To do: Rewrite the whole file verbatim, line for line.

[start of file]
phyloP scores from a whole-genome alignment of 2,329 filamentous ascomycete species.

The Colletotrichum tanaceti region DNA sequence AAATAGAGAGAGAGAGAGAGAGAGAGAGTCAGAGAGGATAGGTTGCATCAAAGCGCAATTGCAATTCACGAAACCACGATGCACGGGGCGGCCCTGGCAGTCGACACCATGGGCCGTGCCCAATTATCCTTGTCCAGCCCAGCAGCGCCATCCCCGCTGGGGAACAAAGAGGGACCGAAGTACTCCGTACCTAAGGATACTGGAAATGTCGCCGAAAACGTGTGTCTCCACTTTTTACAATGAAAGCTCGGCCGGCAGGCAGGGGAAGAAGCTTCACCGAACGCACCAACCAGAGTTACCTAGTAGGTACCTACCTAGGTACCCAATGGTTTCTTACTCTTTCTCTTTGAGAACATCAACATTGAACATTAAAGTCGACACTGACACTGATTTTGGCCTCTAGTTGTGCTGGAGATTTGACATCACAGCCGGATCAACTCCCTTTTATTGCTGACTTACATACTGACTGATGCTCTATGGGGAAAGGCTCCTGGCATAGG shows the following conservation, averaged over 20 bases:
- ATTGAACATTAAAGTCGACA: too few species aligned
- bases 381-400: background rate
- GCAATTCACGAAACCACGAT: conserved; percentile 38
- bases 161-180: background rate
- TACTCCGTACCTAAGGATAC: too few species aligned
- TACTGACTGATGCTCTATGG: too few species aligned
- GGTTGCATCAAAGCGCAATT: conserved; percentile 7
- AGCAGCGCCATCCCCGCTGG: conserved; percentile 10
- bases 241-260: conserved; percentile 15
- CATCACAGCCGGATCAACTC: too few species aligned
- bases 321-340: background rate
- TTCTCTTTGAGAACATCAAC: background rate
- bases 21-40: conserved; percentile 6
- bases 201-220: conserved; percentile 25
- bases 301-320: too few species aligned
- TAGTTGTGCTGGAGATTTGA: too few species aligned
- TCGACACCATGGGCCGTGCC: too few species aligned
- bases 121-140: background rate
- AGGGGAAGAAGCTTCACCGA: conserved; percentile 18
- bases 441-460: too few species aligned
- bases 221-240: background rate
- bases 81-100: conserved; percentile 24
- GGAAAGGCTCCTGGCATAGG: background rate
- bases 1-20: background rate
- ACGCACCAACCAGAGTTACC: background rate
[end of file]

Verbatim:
phyloP scores from a whole-genome alignment of 2,329 filamentous ascomycete species.

The Colletotrichum tanaceti region DNA sequence AAATAGAGAGAGAGAGAGAGAGAGAGAGTCAGAGAGGATAGGTTGCATCAAAGCGCAATTGCAATTCACGAAACCACGATGCACGGGGCGGCCCTGGCAGTCGACACCATGGGCCGTGCCCAATTATCCTTGTCCAGCCCAGCAGCGCCATCCCCGCTGGGGAACAAAGAGGGACCGAAGTACTCCGTACCTAAGGATACTGGAAATGTCGCCGAAAACGTGTGTCTCCACTTTTTACAATGAAAGCTCGGCCGGCAGGCAGGGGAAGAAGCTTCACCGAACGCACCAACCAGAGTTACCTAGTAGGTACCTACCTAGGTACCCAATGGTTTCTTACTCTTTCTCTTTGAGAACATCAACATTGAACATTAAAGTCGACACTGACACTGATTTTGGCCTCTAGTTGTGCTGGAGATTTGACATCACAGCCGGATCAACTCCCTTTTATTGCTGACTTACATACTGACTGATGCTCTATGGGGAAAGGCTCCTGGCATAGG shows the following conservation, averaged over 20 bases:
- ATTGAACATTAAAGTCGACA: too few species aligned
- bases 381-400: background rate
- GCAATTCACGAAACCACGAT: conserved; percentile 38
- bases 161-180: background rate
- TACTCCGTACCTAAGGATAC: too few species aligned
- TACTGACTGATGCTCTATGG: too few species aligned
- GGTTGCATCAAAGCGCAATT: conserved; percentile 7
- AGCAGCGCCATCCCCGCTGG: conserved; percentile 10
- bases 241-260: conserved; percentile 15
- CATCACAGCCGGATCAACTC: too few species aligned
- bases 321-340: background rate
- TTCTCTTTGAGAACATCAAC: background rate
- bases 21-40: conserved; percentile 6
- bases 201-220: conserved; percentile 25
- bases 301-320: too few species aligned
- TAGTTGTGCTGGAGATTTGA: too few species aligned
- TCGACACCATGGGCCGTGCC: too few species aligned
- bases 121-140: background rate
- AGGGGAAGAAGCTTCACCGA: conserved; percentile 18
- bases 441-460: too few species aligned
- bases 221-240: background rate
- bases 81-100: conserved; percentile 24
- GGAAAGGCTCCTGGCATAGG: background rate
- bases 1-20: background rate
- ACGCACCAACCAGAGTTACC: background rate